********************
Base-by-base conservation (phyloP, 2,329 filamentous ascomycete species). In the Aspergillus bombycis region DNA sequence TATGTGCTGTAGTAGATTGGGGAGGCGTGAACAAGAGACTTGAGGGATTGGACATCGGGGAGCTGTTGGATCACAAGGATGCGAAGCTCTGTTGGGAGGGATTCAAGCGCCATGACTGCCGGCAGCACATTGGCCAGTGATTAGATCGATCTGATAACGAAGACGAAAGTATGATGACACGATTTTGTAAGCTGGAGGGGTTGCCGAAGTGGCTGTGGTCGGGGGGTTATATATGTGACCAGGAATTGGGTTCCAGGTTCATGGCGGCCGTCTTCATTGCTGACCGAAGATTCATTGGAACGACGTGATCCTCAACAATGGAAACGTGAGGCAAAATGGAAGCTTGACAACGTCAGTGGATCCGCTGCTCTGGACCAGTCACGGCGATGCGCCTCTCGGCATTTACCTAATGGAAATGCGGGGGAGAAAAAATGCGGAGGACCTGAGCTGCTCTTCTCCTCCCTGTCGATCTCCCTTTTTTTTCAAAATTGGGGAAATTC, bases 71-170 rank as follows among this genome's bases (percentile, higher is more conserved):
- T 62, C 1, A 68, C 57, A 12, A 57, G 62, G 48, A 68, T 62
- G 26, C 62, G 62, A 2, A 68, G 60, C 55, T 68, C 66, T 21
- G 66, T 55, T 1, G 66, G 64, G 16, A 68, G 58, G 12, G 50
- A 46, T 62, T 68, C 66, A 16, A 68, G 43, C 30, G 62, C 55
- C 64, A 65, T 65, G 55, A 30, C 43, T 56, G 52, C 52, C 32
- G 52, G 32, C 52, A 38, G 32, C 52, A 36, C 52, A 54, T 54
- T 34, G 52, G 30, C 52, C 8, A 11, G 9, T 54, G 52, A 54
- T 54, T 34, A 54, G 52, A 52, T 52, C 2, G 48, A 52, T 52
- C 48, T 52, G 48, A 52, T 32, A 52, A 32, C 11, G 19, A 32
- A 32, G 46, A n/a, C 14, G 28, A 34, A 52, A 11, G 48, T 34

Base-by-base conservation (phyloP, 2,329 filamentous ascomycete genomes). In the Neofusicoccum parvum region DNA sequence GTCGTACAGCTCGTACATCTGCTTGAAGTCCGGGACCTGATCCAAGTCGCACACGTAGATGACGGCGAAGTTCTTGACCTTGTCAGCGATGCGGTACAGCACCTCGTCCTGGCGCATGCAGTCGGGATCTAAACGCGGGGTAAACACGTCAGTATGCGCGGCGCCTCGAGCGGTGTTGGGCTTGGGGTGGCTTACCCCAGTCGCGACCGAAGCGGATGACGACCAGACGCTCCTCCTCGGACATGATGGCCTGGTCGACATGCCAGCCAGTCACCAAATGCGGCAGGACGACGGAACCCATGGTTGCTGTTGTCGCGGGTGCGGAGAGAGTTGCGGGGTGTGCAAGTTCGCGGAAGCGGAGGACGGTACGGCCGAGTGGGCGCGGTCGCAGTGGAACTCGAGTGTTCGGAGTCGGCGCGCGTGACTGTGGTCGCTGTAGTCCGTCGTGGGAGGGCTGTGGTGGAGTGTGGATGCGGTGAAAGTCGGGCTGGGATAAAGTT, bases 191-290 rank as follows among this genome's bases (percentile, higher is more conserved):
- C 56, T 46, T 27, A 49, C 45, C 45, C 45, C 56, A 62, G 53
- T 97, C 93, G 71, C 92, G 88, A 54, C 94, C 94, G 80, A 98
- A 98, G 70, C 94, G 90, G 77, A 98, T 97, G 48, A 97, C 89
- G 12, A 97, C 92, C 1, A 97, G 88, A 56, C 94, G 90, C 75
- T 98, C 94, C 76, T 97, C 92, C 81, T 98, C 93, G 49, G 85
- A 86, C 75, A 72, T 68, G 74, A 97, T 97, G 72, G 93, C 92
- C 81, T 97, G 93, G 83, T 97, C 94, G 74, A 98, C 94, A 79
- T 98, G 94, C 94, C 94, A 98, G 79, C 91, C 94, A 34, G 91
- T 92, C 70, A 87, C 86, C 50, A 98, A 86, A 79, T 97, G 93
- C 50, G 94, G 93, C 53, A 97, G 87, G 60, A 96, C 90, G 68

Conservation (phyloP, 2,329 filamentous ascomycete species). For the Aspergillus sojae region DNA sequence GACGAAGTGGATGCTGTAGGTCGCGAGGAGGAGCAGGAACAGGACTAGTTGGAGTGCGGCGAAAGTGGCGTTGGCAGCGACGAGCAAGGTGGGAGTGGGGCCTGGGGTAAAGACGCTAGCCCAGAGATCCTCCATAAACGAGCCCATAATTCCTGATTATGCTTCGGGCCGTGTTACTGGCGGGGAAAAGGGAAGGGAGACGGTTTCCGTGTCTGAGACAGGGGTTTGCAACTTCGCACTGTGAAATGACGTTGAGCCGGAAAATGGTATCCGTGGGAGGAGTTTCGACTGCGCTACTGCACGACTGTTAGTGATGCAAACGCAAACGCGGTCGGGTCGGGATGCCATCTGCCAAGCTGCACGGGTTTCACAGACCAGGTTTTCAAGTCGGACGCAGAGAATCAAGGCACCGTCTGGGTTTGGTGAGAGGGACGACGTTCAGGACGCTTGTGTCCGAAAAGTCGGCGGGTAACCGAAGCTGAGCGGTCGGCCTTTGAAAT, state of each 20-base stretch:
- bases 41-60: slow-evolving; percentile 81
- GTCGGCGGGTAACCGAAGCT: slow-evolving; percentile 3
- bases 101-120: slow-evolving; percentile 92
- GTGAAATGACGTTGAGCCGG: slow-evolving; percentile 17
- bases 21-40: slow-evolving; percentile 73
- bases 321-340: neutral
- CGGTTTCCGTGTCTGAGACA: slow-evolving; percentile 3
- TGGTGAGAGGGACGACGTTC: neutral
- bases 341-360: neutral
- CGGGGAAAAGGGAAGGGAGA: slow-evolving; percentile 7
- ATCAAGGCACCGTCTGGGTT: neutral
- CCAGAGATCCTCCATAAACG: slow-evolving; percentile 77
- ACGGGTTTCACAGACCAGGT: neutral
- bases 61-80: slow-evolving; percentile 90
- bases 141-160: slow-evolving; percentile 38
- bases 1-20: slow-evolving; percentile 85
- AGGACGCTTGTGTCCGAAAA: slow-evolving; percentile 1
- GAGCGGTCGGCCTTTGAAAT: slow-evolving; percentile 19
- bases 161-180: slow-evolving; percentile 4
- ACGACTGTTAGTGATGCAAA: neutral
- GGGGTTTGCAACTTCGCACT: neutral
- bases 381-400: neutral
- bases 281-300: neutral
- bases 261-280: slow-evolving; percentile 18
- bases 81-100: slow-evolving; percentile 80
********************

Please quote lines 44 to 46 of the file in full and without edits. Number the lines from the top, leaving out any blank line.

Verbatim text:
- GGGGTTTGCAACTTCGCACT: neutral
- bases 381-400: neutral
- bases 281-300: neutral